Time of Incubation
For chicken type birds, it takes roughly between 20.5 – 21 days for the chicks to hatch. Some external factors such as heat can influence this time period.
If the machine or ambient temperature around the machine is too hot, it is likely that the chicks will hatch earlier. Be careful as excess heat in the setter can kill or cause deformed chicks.
If the temperature in the setter is low, the chicks will take longer to hatch. This can also produce weak chicks.
It is important to try and keep the temperature both inside and outside of the setter as close to the recommended as possible. You might want to place you setter in a controlled environment.
After 18 days (for chicken type birds) the eggs should be transferred to the hatcher. Normally this is a separate machine where the conditions are slightly different from the incubator.
The hatcher’s temperature is 1º lower than the setter (98.5ºF / 36.9ºC). There is no turning and the humidity is set to around 83ºF wet bulb reading.
When the chicks start to hatch, the humidity will rise by itself due to the wet chicks. After a while it will start to drop again.
If you are using a home based incubator, where the chicks are incubated and hatch in the same machine, then you must modify the temperature and humidity inside the machine. If you used the 45º inclined rack for egg tuning, remember to remove the eggs from the flats and lay them down on the floor of the setter.
Trouble Shooting your Hatch
It is common practice in large hatcheries to perform egg candling and embryo diagnostics.
The first allows us to test the humidity and also check for infertile egg count. A clear egg will shine like a light bulb when you shine a light through it. This also indicates where there might be problems affecting the hatchability. This is normally done at 10 days of incubation.
A high clear egg count could mean a male problem or feed problem or even a transportation problem is at hand.
The embryo diagnostics, or egg breakout, is done after the hatch where a sample of unhatched eggs are gathered, marked by incubator and hatcher number and by flock. They are then opened to see why they didn’t hatch.
The results of the break out are written down on a table.
Sample: is just the amount of eggs per machine/flock you are going to break open.
Infertility: This is when the egg was being formed in the hen’s oviduct, it never got fertilized. This could be a male or feed problem on the farm.
Phase I (1-7): This phase covers the first 7 days of the egg after being laid. If you find many eggs in this phase, there could be a problem with egg handling. This could include anything from improper storage temperatures, rough egg transportation, strong temperature changes, feed inefficiencies, and others. Problems in this phase normally has to do with the farm.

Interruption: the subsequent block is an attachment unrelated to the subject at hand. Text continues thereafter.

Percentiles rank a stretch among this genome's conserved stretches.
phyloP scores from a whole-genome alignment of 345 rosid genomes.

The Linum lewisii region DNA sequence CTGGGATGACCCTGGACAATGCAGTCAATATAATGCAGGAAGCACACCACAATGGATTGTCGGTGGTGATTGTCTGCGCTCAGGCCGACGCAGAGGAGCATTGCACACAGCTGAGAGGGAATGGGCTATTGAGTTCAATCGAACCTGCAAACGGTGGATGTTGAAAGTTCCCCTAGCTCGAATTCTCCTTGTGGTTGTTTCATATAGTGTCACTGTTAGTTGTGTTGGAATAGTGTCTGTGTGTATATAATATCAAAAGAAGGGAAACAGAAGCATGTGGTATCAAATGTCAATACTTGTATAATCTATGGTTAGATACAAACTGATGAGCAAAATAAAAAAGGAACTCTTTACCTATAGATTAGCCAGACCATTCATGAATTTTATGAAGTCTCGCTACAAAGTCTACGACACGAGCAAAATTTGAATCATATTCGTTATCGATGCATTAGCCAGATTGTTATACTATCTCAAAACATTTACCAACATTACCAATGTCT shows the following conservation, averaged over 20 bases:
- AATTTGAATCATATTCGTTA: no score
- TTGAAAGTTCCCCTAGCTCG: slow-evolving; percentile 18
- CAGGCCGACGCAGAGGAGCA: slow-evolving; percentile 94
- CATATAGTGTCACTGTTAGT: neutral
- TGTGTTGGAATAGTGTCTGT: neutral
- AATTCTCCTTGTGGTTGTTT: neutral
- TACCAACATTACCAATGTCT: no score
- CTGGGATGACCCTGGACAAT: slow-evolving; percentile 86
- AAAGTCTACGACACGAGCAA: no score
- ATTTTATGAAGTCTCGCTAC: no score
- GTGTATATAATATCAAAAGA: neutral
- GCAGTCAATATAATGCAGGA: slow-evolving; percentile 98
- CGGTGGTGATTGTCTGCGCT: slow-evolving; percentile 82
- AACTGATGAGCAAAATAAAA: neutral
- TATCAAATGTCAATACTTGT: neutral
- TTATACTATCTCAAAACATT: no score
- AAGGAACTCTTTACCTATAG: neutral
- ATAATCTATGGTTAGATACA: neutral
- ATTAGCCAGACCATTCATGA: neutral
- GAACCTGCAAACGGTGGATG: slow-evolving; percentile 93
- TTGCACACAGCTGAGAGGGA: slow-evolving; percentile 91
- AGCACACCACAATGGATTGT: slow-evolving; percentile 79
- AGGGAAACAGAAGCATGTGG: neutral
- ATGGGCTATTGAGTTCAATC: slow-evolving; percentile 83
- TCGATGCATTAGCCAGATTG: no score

In this phase we also start to see blood vessels, heart beats, beak and wattle formation.
Phase II (8-14): In this phase, the eggs have been in the incubator from 8 to 14 days. Chick embryo development is far along. If you see that many of the unhatched eggs have embryos in this stage, there is most likely a problem with the incubator. Possibilities are improper turning, temperature, humidity, ventilation, inverted eggs (pointing upwards), rough egg handling or toxins in the feed.
Phase III (15-21): This is the final stage of embryo development. At this point the embryo has already turned its head towards the large end of the egg. If you find unhatched eggs in this time frame, it could be due to improper temperatures, improper humidity, turning, ventilation, rough
handling at transfer, wet trays at transfer, contamination, feed inefficiencies, inverted eggs and others.
This tool is mainly used when you have a bad hatch. If 8 out of 10 eggs hatched, don’t worry about it, now if only 4 or 5 hatched, break open the unhatched eggs and see why they didn’t hatch.
Most problems have to do with storage, storage temperature, improper setter temperature and/or humidity. Turning can be a factor so be sure to turn your eggs on a regular basis.
Make sure that internal and external temperatures are stable. Do not let the setter or hatcher get too hot or too cold, this will definitely alter your hatchability. If your thermostat isn’t too accurate, see if you can set it to oscillate between 99.3 and 99.6ºF.
If you have eggs from a young hen or flock (small eggs), then you can use a lower humidity setting (50% RH) to ensure that the proper amount of fluid is lost from the egg before hatching. For older flocks (large eggs), you will want to use a higher setting (55% RH).